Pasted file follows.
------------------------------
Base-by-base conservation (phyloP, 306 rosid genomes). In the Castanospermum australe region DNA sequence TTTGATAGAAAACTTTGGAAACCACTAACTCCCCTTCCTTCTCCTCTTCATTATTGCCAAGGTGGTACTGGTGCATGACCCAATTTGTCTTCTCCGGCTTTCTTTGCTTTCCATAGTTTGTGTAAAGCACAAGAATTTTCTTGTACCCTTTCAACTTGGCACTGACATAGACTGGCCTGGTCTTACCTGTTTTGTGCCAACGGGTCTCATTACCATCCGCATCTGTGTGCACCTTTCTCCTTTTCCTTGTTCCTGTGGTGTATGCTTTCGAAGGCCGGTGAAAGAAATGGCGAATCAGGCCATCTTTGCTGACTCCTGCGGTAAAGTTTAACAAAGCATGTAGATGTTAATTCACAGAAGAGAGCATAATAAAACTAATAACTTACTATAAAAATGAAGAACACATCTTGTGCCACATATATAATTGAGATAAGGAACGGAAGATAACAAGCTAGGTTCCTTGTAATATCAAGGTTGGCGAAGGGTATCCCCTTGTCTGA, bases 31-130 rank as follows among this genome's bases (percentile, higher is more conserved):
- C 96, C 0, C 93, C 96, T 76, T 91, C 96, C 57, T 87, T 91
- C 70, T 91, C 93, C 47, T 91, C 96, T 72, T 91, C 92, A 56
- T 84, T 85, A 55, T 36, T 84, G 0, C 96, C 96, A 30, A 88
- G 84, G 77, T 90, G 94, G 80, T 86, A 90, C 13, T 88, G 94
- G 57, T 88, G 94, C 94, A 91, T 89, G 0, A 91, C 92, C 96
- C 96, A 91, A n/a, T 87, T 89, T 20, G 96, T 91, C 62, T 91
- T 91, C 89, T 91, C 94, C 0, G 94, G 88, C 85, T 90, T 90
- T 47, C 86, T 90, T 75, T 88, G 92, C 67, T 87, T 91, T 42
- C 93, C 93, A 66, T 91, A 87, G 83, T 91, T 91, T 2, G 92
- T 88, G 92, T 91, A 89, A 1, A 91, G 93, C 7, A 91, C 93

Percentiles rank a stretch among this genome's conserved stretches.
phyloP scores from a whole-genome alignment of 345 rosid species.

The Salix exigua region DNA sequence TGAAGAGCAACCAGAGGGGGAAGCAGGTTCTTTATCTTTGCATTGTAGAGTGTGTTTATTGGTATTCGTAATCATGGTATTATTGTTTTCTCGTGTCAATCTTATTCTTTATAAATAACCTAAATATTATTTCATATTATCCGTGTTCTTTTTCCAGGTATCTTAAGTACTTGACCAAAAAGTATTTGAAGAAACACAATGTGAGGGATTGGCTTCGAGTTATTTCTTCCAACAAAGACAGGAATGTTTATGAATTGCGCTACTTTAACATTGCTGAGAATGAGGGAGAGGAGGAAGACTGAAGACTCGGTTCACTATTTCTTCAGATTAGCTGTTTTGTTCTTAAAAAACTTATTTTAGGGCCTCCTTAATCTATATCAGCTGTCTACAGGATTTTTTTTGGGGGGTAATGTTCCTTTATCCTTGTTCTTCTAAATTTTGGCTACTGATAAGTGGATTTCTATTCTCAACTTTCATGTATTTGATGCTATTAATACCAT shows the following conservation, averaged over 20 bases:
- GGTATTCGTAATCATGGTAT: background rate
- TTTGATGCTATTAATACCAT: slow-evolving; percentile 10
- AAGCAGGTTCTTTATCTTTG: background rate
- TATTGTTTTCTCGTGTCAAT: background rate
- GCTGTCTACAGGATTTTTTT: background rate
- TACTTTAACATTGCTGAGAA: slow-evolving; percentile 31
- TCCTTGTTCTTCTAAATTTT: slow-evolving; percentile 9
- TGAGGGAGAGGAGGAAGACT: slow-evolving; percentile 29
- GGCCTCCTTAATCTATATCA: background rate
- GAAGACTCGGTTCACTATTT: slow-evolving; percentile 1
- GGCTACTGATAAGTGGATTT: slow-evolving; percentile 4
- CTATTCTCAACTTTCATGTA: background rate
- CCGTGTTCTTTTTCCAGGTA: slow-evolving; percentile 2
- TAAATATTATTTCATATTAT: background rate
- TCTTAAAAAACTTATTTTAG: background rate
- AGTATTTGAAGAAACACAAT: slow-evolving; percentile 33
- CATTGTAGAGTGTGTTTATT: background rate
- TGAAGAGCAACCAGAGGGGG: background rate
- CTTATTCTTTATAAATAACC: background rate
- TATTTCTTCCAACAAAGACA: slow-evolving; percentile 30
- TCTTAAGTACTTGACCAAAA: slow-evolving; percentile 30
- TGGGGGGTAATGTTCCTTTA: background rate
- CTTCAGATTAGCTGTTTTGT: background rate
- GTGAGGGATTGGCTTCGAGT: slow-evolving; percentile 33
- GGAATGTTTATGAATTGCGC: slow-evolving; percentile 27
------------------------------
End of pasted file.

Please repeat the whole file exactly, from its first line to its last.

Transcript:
Base-by-base conservation (phyloP, 306 rosid genomes). In the Castanospermum australe region DNA sequence TTTGATAGAAAACTTTGGAAACCACTAACTCCCCTTCCTTCTCCTCTTCATTATTGCCAAGGTGGTACTGGTGCATGACCCAATTTGTCTTCTCCGGCTTTCTTTGCTTTCCATAGTTTGTGTAAAGCACAAGAATTTTCTTGTACCCTTTCAACTTGGCACTGACATAGACTGGCCTGGTCTTACCTGTTTTGTGCCAACGGGTCTCATTACCATCCGCATCTGTGTGCACCTTTCTCCTTTTCCTTGTTCCTGTGGTGTATGCTTTCGAAGGCCGGTGAAAGAAATGGCGAATCAGGCCATCTTTGCTGACTCCTGCGGTAAAGTTTAACAAAGCATGTAGATGTTAATTCACAGAAGAGAGCATAATAAAACTAATAACTTACTATAAAAATGAAGAACACATCTTGTGCCACATATATAATTGAGATAAGGAACGGAAGATAACAAGCTAGGTTCCTTGTAATATCAAGGTTGGCGAAGGGTATCCCCTTGTCTGA, bases 31-130 rank as follows among this genome's bases (percentile, higher is more conserved):
- C 96, C 0, C 93, C 96, T 76, T 91, C 96, C 57, T 87, T 91
- C 70, T 91, C 93, C 47, T 91, C 96, T 72, T 91, C 92, A 56
- T 84, T 85, A 55, T 36, T 84, G 0, C 96, C 96, A 30, A 88
- G 84, G 77, T 90, G 94, G 80, T 86, A 90, C 13, T 88, G 94
- G 57, T 88, G 94, C 94, A 91, T 89, G 0, A 91, C 92, C 96
- C 96, A 91, A n/a, T 87, T 89, T 20, G 96, T 91, C 62, T 91
- T 91, C 89, T 91, C 94, C 0, G 94, G 88, C 85, T 90, T 90
- T 47, C 86, T 90, T 75, T 88, G 92, C 67, T 87, T 91, T 42
- C 93, C 93, A 66, T 91, A 87, G 83, T 91, T 91, T 2, G 92
- T 88, G 92, T 91, A 89, A 1, A 91, G 93, C 7, A 91, C 93

Percentiles rank a stretch among this genome's conserved stretches.
phyloP scores from a whole-genome alignment of 345 rosid species.

The Salix exigua region DNA sequence TGAAGAGCAACCAGAGGGGGAAGCAGGTTCTTTATCTTTGCATTGTAGAGTGTGTTTATTGGTATTCGTAATCATGGTATTATTGTTTTCTCGTGTCAATCTTATTCTTTATAAATAACCTAAATATTATTTCATATTATCCGTGTTCTTTTTCCAGGTATCTTAAGTACTTGACCAAAAAGTATTTGAAGAAACACAATGTGAGGGATTGGCTTCGAGTTATTTCTTCCAACAAAGACAGGAATGTTTATGAATTGCGCTACTTTAACATTGCTGAGAATGAGGGAGAGGAGGAAGACTGAAGACTCGGTTCACTATTTCTTCAGATTAGCTGTTTTGTTCTTAAAAAACTTATTTTAGGGCCTCCTTAATCTATATCAGCTGTCTACAGGATTTTTTTTGGGGGGTAATGTTCCTTTATCCTTGTTCTTCTAAATTTTGGCTACTGATAAGTGGATTTCTATTCTCAACTTTCATGTATTTGATGCTATTAATACCAT shows the following conservation, averaged over 20 bases:
- GGTATTCGTAATCATGGTAT: background rate
- TTTGATGCTATTAATACCAT: slow-evolving; percentile 10
- AAGCAGGTTCTTTATCTTTG: background rate
- TATTGTTTTCTCGTGTCAAT: background rate
- GCTGTCTACAGGATTTTTTT: background rate
- TACTTTAACATTGCTGAGAA: slow-evolving; percentile 31
- TCCTTGTTCTTCTAAATTTT: slow-evolving; percentile 9
- TGAGGGAGAGGAGGAAGACT: slow-evolving; percentile 29
- GGCCTCCTTAATCTATATCA: background rate
- GAAGACTCGGTTCACTATTT: slow-evolving; percentile 1
- GGCTACTGATAAGTGGATTT: slow-evolving; percentile 4
- CTATTCTCAACTTTCATGTA: background rate
- CCGTGTTCTTTTTCCAGGTA: slow-evolving; percentile 2
- TAAATATTATTTCATATTAT: background rate
- TCTTAAAAAACTTATTTTAG: background rate
- AGTATTTGAAGAAACACAAT: slow-evolving; percentile 33
- CATTGTAGAGTGTGTTTATT: background rate
- TGAAGAGCAACCAGAGGGGG: background rate
- CTTATTCTTTATAAATAACC: background rate
- TATTTCTTCCAACAAAGACA: slow-evolving; percentile 30
- TCTTAAGTACTTGACCAAAA: slow-evolving; percentile 30
- TGGGGGGTAATGTTCCTTTA: background rate
- CTTCAGATTAGCTGTTTTGT: background rate
- GTGAGGGATTGGCTTCGAGT: slow-evolving; percentile 33
- GGAATGTTTATGAATTGCGC: slow-evolving; percentile 27